- Tested and Proven, BASiL distances are proved within 5% of very expensive physical testing and gas dispersion modelling simulations.
- BASiL is robust and can quickly calculate a range of safety distances for different ships over a variety of climatic conditions worldwide, previously unavailable or expensive/bespoke.
- The value of BASiL as an assessment technique is in its fast assessment of 3- dimensional zones, repeatability and on a conservative basis.
We have produced an instructional video to help BASiL (SGMF’s automated Bunkering Area Safety information for LNG model) users complete their data input while informing them of the physics behind their selections. You can view the video here:
Women in Gas-fuelled Shipping (WiGS) is the Society's initiative to support gender diversity and inclusion in the sector. Inspired by the IMO 2019 theme ‘Empowering Women in the Maritime Sector’ our aim is to highlight, showcase and appreciate women’s contribution to the gas-fuelled shipping sector and to also inspire the next generation of women coming into the industry.
We have featured the profile of nearly 50 women from various technical and business support roles across our global membership. Their backgrounds vary from mathematics to marketing and from chemistry to ex-Commander of the US Coast Guard. These profiles showcase and appreciate the great contribution the women are making to their organisations, SGMF and the industry as it makes the massive transition to cleaner gaseous fuels. Meet some of our WiGS here...
The WiGS Speaker Bank has been created specifically to address the lack of women speakers at industry events. The Speaker Bank gives the women featured in our WiGS initiative, visibility and the opportunity to serve on panels and speak at industry events.
This is a free resource for conference organisers.
The backgrounds of the speakers listed below vary from chemical engineering to port operations, and they are located across the globe. They are all professionals who can speak on a range of technical topics but can also speak about their journey into the maritime sector.
Please liaise with them directly via their LinkedIn profiles to discuss your event and what you are looking for. As they are volunteers, it would be good practice to cover their expenses.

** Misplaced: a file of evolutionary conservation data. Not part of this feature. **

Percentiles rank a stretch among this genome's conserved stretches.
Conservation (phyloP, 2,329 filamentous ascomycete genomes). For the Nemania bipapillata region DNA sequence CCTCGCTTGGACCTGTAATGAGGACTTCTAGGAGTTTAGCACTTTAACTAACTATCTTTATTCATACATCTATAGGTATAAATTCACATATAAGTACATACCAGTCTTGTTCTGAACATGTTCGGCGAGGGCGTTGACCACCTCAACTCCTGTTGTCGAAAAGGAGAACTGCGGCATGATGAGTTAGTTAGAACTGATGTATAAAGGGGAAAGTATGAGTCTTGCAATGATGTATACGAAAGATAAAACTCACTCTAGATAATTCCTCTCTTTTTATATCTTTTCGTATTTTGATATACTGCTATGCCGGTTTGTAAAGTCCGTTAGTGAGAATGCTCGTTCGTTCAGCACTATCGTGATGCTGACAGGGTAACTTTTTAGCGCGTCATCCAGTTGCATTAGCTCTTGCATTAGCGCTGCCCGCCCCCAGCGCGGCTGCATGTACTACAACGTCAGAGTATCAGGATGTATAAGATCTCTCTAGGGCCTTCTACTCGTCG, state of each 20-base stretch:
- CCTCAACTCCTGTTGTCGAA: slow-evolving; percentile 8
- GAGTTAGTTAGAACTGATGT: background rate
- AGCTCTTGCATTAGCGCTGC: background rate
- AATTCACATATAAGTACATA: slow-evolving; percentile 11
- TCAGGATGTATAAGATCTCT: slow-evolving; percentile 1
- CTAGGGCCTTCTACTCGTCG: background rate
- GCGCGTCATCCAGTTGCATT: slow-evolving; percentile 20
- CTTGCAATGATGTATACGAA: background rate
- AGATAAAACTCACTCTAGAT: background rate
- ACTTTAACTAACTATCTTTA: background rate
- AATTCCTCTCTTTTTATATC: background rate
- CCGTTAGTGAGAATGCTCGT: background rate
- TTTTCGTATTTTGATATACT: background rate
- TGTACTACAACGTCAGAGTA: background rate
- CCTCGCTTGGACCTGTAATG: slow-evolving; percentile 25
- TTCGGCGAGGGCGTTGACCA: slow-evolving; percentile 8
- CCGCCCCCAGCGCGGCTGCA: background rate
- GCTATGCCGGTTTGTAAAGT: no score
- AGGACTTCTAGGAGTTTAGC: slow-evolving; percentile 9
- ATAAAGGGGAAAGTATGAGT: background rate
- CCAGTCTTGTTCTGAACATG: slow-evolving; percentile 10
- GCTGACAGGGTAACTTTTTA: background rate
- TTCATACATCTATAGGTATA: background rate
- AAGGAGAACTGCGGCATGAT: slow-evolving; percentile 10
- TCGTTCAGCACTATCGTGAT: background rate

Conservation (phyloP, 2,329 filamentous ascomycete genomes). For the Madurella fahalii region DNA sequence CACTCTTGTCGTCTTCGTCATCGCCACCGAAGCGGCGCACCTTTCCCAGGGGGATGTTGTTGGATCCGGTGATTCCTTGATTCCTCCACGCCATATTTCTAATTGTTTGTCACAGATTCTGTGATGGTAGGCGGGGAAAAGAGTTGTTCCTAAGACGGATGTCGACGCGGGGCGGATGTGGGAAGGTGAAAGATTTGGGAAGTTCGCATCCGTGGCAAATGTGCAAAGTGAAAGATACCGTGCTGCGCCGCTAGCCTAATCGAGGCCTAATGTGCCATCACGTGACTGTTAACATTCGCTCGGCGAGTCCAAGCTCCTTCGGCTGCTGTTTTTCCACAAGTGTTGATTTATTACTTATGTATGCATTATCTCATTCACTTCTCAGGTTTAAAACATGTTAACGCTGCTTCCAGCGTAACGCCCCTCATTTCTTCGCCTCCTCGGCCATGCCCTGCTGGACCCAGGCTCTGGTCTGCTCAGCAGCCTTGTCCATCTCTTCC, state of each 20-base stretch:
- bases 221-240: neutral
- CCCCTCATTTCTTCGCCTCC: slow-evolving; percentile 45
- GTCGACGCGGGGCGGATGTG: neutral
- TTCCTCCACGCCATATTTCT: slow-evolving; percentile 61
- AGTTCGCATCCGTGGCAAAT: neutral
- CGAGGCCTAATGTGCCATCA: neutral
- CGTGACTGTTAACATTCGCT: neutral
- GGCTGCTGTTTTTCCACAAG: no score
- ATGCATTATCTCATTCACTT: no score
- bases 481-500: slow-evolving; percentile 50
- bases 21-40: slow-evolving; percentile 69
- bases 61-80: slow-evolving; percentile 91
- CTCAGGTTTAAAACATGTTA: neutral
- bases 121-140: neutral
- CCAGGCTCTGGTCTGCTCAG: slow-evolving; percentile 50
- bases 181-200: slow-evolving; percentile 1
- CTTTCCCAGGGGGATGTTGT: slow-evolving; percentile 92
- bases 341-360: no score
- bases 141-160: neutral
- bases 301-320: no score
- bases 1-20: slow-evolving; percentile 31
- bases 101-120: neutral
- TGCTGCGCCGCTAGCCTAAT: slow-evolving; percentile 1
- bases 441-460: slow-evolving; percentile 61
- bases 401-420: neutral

Our hope is to continue growing this list of volunteer speakers until we have gender-balanced panels and speakers at industry events.
|Name||Job Title||Organisation||LinkedIn Profile|
|Claudia Beumer||Global Account Manager||VT Group||Profile Link|
|Jane KG Kristiansen||Director of Business Development||EConnect Energy||Profile Link|
|Jill Evanko||CEO & President||Chart Industries, Inc.||Profile Link|
|Karlene Bylund||General Manager - Port Hedland Maritime Precinct||Pilbara Ports Authority||Profile Link|
|Krishna Ruparelia||Head of Operations||SGMF||Profile Link|
|Mireille Franco||Head of HSEQ & Technical Department||TOTALENERGIES||Profile Link|
|Sarah Coleman||Quality Assurance Superintendent||Flex LNG Fleet Management / Bernhard Schule Shipmanagement||Profile Link|
|Sarah Smith||Director, Low Carbon Transportation and LNG Business Growth||FortisBC Energy Inc.||Profile Link|
Here you find the basic details of all IGF code ships in operation as kindly provided by DNV since 2013. We try to keep the list as up to date as possible in order to have the same numbers and if members provide further information on their vessels then we add it here to have a complete a list as possible.
Here you find the basic details of all IGF code ships on order as kindly provided by DNV since 2013. We try to keep the list as up to date as possible in order to have the same numbers and if members provide further information on their vessels then we add it here to have a complete a list as possible.
Where can you get LNG for your ship? Here is a list of everywhere that we know it has happened, the list is building gradually and contains everything from a Terminal to a jetty where they had a truck perhaps just once so the whole range is included. The list is supplemented with information kindly provided by DNV via the LNGi link.
Perhaps the most significant indicator of the growth of the industry is the number of vessels in the LNG bunkering fleet. It has been growing proportionately and ahead of the number of LNG-powered vessels in operation.
SGMF members can see vessel specifications of these LNGBVs in the Member Library.
The Website Calendar shows both upcoming SGMF and industry gatherings.
A key benefit of membership is of course networking and SGMF Members have complimentary access to an increasing number of networking events such as Member Forums which are held regularly across the globe. Recent locations for such forums include:
At SGMF we like to learn from mistakes so whereever there has been an incident when it gets to the stage of reporting we add it to the list and provide the reports in one place here for ease of reference. If there has subsequently been a change or update of a regulation or recommendation then we refer to it specifically here, we hope the number stays low indefinately and this is a key indicator of the success of the industry.